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You may not be anywhere near the office water cooler right now, but we still want to spotlight creative that should be on your radar. Today, we look at Facebook’s very public defense of personalized advertising ahead of a privacy update from Apple, in which the social media giant says ‘Good Ideas Deserve to be Found’.

Facebook is injecting some pizazz into its online marketing business by launching a glossy, upbeat campaign designed to illustrate how it can ‘bring to life how personalized ads level the playing field’ for small businesses during a time of hardship.

Andrew Stirk, Facebook’s head of brand marketing, concedes that online advertising can be a ”pretty dry topic” at the best of times, prompting the social network to dive off-piste with ’Good Ideas Deserve to be Found’.

Featuring exotic locales and glamorous people, all set to a catchy beat, the spot documents thriving small businesses that have embraced digital advertising, with an expansive TV, radio and digital campaign encouraging participation through a custom Instagram sticker and use of the #DeserveToBeFound hashtag on Facebook.

Inspired by a desire to support small businesses in a time of need during the pandemic, the campaign is described as a means to ”help people understand how the personalized ads they see help them discover new things they love and support businesses in their community”.

Specific case studies include handbag and luggage specialist House of Takura, with its founder Annette Njau waxing lyrical about the benefits of digital advertising.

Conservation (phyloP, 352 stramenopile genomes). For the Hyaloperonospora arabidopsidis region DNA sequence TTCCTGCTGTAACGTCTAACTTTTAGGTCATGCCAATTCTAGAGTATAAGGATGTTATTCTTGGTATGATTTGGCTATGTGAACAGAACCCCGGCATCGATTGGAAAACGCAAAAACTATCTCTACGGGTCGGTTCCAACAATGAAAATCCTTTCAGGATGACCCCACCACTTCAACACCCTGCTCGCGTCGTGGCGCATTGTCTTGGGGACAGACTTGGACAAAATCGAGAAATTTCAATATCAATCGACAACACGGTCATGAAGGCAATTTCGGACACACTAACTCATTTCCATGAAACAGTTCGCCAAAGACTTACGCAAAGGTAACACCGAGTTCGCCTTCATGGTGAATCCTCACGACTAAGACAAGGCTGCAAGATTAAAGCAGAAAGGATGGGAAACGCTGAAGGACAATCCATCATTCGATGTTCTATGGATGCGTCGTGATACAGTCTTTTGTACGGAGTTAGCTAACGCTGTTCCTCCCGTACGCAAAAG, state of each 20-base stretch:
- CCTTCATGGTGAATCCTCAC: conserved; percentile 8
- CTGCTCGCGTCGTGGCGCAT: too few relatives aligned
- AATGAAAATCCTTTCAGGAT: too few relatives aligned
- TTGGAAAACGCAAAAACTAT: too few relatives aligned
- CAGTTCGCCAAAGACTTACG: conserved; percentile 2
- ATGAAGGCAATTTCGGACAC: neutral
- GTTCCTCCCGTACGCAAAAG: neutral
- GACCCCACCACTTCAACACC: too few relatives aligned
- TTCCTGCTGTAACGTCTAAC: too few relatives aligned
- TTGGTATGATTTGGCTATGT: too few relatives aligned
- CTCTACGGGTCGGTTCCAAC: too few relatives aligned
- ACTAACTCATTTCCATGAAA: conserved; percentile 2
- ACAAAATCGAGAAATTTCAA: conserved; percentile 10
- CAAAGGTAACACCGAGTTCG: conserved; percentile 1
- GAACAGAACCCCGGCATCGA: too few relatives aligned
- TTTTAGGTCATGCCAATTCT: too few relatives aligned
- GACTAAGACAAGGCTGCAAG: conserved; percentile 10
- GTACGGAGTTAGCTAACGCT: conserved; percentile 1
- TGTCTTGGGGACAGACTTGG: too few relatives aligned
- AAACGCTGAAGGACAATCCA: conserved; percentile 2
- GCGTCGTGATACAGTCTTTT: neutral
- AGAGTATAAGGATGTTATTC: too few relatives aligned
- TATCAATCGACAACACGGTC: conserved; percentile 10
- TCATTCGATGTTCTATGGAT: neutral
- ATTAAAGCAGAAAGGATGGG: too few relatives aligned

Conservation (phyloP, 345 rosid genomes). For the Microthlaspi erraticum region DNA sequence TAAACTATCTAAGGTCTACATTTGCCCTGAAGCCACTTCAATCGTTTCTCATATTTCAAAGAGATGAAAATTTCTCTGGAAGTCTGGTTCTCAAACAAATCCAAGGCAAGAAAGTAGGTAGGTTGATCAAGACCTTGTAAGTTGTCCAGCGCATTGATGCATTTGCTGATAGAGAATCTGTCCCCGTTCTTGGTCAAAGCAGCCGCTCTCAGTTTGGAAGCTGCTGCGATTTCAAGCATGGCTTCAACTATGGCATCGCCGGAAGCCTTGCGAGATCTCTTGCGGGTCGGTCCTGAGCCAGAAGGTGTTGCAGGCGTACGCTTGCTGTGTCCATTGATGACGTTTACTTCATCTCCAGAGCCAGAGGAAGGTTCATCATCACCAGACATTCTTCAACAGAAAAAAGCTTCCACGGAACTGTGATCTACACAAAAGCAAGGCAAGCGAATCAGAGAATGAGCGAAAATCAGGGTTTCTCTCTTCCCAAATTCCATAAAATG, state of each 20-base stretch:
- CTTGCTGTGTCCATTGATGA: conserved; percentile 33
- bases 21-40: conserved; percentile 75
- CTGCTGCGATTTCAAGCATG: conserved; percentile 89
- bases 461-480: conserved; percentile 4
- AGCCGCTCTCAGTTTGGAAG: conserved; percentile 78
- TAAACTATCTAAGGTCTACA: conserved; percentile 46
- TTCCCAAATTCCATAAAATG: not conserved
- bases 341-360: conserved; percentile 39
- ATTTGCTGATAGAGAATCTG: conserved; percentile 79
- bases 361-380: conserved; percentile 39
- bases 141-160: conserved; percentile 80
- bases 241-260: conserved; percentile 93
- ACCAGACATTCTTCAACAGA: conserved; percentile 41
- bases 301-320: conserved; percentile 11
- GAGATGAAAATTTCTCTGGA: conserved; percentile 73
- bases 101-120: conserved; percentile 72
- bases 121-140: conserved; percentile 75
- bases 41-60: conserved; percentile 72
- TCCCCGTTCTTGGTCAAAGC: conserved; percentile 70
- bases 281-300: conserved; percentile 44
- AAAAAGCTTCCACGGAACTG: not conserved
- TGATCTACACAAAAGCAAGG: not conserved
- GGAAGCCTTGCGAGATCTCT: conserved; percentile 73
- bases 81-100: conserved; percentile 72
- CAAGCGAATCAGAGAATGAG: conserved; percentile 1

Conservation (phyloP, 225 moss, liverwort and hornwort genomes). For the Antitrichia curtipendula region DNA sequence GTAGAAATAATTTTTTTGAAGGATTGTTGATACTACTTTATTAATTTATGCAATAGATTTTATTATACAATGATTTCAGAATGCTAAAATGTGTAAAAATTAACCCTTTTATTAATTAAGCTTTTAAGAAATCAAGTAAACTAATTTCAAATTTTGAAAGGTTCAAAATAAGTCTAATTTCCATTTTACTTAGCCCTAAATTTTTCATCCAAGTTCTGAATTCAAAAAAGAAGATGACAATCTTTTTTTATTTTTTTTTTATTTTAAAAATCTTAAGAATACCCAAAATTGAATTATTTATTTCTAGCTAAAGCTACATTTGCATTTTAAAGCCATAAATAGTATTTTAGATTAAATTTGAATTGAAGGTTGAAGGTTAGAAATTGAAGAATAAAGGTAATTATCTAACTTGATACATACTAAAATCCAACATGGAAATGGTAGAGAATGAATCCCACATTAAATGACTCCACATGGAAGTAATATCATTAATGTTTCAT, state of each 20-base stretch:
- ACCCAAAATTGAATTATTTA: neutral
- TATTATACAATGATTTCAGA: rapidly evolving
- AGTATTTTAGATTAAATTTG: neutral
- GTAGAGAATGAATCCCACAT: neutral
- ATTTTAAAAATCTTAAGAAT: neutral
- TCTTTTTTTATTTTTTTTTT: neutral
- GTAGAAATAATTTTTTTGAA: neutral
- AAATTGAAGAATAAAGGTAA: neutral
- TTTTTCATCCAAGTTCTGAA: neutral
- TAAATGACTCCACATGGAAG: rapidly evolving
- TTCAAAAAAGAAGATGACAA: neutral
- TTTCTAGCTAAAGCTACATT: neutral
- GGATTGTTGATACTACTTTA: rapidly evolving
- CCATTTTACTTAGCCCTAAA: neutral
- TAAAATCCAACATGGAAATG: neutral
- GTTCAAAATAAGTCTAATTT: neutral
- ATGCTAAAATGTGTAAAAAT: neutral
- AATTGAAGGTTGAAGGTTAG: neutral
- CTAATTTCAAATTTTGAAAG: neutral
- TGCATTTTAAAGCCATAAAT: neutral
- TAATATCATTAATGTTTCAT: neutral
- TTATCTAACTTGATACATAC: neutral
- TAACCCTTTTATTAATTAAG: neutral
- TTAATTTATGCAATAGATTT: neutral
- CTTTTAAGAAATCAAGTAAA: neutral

Scratching beneath this glossy veneer however, it has been suggested Facebook may have an ulterior motive behind this flurry of activity – namely to draw attention to Apple’s planned iPhone update, which threatens to upend the entire mobile advertising sector as advertisers lose the ability to track and gauge the performance of their ads.

Central to this change will be the surfacing of an advertising ID privacy tool to the front and center of users’ phones, allowing individuals to easily opt-out of the data-sharing system and taking their advertising potential with them.

Facebook has been up in arms about these changes for months, decrying Apple’s move to anyone who will listen in the fear that a seemingly inexhaustible well of ad revenues may be about to dry up.

Harnessing all channels available to it, Facebook launched a print ad campaign towards the end of last year in which it put in black and white arguments suggesting small businesses and content creators will also lose out.

Apple’s nuclear bomb is scheduled to detonate in early spring, after which Facebook will be forced to resort to a prompt pleading with users to share their information to access a ’better ads experience’.

Mindful that this alone is unlikely to inspire many, today’s big budget ad extravaganza could be interpreted as a timely spur for users to respond positively to the pending prompt.

Dismissing such suggestions, Stirk insists that Facebook’s actions are entirely altruistic, urging skeptics to please think of struggling small businesses. He said: ”There is a degree of urgency in the fact that... small businesses are hurting right now.”

In tandem with the creative campaign, Facebook has also simplified its Ads Manager dashboard, enabled restaurants to provide more information about their dining experiences and introduced more information about personalized ads in Facebook’s Business Resource hub and Instagram’s Professional Dashboard.